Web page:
12968095_920310824764179_7958268002363552032_oLast night, as I was once again wishing my failures away, I thought about that verse in a different light. What if the words “in others” were included? “I can do all things through Christ [in others] who strengthens me” seems a bit more reflective of the way I’m living now. The funny texts, sweet cards, and late night phone calls from friends strengthen me. The Bible devotional a friend gave me months ago feeds me daily. My husband’s patience with me and my daughters’ understanding show me God’s grace. No one is mad that I cannot do what they can; they are simply picking up my load and going forward, then looking back to make sure I’m still straggling along.

This is the only way I will survive this journey: through the Christ in others, ministering to me. Though I wish I could lead the pack and plow confidently ahead, in accepting my current weakness, I am seeing other’s strengths.

I may be lagging behind, lost in “What ifs” and exhausted tears, but I’m still at least journeying toward the finish line that I don’t want to reach. I don’t want to go there; none of us do. But with our friends we are moving forward; through their love, we are all moving onward.

Myself included.

 

 

If I Only Know This Much: Six Years On

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Discovery Cove, January 31, 2010: There weren’t but 20 people in the park, and it was The Best Day Ever.

On April 4, 2010, Easter, I was employed at one of the best schools in the nation, which was being forced to close. My daughters went there; we had happily been together there for six years. I had over 120 students who were sad, a family that was sad, and what I thought at the time was a great deal of Unknown. Here is my unedited Facebook note from that day, followed by some insight from today:

When I went to put my status this morning, I started instinctively to type, “He is risen.” And then I thought: I can’t write that. I am not “walking” well right now—the past week, touring —- High, seeing my students’ shattered faces as they pored over class lists and tried to fill out schedule forms, listening to my girls on the drive home; failing, again, miserably as a wife—I think Greg wanted the “always encouraging” version and instead has the “always there, and too honest” version; staring awake at the ceiling all night, worrying about what will be, wondering: will I have a job next year? How will we pay these taxes? How will we ever recover financially from these medical bills? I am worried about my Uncle Charles; I’m missing my Grandma; I’m just so tired of it all, and lately, I’m letting the whole world know.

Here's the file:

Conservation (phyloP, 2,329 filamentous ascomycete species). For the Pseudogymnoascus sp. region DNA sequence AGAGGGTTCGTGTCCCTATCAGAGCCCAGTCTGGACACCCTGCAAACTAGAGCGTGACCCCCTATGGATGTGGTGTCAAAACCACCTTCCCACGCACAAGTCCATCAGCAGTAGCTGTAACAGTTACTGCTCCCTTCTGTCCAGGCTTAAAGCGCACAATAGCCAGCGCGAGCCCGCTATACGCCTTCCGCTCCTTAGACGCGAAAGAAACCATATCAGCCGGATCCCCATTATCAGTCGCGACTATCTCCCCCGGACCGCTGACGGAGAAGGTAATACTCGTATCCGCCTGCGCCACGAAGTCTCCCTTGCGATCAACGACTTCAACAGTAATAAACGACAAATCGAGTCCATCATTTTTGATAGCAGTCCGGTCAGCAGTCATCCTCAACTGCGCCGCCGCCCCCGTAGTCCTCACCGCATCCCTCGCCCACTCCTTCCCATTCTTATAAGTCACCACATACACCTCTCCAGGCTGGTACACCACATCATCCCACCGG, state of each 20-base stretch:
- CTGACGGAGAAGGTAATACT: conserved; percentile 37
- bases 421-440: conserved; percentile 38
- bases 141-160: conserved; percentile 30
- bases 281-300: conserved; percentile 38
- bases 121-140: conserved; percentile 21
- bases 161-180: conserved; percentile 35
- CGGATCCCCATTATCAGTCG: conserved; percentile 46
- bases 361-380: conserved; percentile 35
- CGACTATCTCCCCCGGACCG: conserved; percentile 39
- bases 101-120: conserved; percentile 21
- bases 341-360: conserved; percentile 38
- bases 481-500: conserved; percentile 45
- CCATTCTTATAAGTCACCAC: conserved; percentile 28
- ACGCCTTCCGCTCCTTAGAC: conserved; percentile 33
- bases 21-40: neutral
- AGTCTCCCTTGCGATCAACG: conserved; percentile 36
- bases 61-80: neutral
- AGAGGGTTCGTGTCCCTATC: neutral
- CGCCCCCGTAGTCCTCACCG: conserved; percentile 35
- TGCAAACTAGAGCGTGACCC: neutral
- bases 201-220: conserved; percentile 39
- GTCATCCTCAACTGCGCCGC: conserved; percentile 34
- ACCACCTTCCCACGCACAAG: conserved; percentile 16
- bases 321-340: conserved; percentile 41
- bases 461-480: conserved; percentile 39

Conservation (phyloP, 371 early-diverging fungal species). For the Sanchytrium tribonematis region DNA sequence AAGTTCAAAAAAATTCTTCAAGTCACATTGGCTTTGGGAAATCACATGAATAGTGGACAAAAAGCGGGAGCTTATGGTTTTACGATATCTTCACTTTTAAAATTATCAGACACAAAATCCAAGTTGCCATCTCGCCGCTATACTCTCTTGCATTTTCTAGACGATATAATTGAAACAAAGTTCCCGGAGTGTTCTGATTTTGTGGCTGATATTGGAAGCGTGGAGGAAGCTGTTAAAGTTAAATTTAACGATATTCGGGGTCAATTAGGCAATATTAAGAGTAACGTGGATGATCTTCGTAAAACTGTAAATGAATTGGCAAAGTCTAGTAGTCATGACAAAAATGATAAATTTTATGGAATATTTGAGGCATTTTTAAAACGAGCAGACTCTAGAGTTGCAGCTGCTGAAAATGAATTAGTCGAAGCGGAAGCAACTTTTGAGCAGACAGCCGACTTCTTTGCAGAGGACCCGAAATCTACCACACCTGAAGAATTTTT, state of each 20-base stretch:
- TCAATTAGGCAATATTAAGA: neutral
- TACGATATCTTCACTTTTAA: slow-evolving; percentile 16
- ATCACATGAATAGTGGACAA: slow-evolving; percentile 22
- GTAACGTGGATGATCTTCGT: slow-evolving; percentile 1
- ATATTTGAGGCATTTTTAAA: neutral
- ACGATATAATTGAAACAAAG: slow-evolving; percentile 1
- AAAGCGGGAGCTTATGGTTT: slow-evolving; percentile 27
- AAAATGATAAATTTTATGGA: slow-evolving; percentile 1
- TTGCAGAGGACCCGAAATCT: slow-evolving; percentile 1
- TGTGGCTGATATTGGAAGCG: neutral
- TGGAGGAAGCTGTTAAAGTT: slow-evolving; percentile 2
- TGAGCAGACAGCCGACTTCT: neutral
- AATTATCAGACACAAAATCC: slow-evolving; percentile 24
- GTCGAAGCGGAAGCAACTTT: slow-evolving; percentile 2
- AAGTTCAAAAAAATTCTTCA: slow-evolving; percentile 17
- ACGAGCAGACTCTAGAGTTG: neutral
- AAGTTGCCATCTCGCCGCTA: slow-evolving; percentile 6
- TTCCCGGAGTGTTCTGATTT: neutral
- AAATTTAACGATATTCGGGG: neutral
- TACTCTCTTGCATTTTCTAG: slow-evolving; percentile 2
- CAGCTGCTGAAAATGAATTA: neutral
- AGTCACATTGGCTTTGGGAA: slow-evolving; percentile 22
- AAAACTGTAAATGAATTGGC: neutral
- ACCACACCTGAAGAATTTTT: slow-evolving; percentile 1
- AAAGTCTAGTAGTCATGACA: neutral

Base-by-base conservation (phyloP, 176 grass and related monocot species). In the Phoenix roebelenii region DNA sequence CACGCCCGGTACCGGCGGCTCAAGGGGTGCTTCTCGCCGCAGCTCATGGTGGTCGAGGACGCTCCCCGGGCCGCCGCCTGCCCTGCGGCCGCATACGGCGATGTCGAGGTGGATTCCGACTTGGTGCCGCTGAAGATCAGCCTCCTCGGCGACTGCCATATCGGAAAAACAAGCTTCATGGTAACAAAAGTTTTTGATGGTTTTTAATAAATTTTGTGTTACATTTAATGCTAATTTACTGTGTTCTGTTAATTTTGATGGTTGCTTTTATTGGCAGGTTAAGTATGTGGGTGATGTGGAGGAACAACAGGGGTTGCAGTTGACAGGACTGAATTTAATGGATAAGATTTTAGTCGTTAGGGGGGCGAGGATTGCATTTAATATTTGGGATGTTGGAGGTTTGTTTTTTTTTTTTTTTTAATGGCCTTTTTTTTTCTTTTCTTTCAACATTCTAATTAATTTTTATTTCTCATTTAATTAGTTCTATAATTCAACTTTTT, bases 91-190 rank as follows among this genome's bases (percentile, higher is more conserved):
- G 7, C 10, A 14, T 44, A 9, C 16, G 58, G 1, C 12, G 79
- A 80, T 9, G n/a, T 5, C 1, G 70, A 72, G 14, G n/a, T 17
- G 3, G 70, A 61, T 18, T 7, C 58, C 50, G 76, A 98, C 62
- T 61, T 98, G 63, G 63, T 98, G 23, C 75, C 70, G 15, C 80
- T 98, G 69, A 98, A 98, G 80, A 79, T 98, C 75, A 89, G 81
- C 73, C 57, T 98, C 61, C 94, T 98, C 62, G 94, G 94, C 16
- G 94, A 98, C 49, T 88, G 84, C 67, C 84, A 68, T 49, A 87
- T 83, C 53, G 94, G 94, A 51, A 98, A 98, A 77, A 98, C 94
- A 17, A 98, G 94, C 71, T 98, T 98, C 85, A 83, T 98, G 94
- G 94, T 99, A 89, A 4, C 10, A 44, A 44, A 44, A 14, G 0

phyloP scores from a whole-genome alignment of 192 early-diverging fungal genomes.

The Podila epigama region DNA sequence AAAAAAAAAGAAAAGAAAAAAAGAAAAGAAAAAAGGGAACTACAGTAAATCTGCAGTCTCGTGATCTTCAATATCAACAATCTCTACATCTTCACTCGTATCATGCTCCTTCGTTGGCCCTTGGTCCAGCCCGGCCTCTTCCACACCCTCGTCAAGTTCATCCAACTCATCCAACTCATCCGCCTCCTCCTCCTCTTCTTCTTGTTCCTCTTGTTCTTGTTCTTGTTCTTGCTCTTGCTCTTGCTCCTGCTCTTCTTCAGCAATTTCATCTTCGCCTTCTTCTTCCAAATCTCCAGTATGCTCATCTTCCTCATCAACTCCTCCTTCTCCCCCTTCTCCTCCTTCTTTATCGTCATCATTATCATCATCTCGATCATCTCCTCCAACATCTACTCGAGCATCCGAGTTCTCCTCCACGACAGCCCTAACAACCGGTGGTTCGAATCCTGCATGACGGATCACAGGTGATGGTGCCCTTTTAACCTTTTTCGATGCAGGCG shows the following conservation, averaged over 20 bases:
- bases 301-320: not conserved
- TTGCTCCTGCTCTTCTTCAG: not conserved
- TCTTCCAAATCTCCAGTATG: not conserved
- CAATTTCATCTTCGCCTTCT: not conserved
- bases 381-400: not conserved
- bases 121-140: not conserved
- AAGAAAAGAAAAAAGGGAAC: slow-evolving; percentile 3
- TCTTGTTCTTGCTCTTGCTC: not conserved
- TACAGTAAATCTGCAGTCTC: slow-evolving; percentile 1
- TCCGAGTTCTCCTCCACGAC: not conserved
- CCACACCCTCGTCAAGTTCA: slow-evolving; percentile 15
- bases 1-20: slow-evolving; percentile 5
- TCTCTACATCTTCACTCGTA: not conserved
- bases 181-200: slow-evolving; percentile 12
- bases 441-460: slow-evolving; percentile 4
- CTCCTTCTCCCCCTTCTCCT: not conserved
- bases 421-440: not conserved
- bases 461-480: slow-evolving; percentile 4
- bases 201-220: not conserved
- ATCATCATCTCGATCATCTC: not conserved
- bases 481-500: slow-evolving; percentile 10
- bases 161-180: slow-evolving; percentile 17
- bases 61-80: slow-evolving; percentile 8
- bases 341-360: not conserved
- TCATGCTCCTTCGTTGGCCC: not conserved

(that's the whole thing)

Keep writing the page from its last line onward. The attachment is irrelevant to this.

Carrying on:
Here’s the thing: I am not getting much right in my life right now. I am scared to death; I am lonely; I am worried about my students; I am worried about my family. I am all these things I know I should not be. Everything will be fine has never been a cliché for me—it has always been a reality. I have seen it time and time again, God’s slow revealing of His plan. But in this very present, I am adrift, waiting for the anchor to again set.

I used to be the “joy” girl—people were impressed by my chipper attitude in the midst of it all. When my world was falling apart, I was still able to show outside what I knew inside: that it would all be okay because, and only because, God in heaven knows the plans he has for me, counts my tears, hears my prayers. He is as constant as my troubles—and He sees his plan. But, lately, I find joy far more rare. The joy girl is becoming a surly woman—so I thought that surely anyone who saw “He is risen” by MY name would laugh.

And then, I started thinking about those days in Seattle, driving that old Ford Windstar through those tunnels to that hospital, going with my daughters—my beautiful, lovely, steadfast girls–to see their father in the hospital. 31 days. And as I drove through those tunnels, I would sing along with CeCe Winans, “You don’t know the cost of the oil/Oh, you don’t know the cost of my praise/You don’t know the cost of the oil/In my alabaster box.” I would sing it loudly, meaning every word, convinced that no one but Him knew the cost of my praise—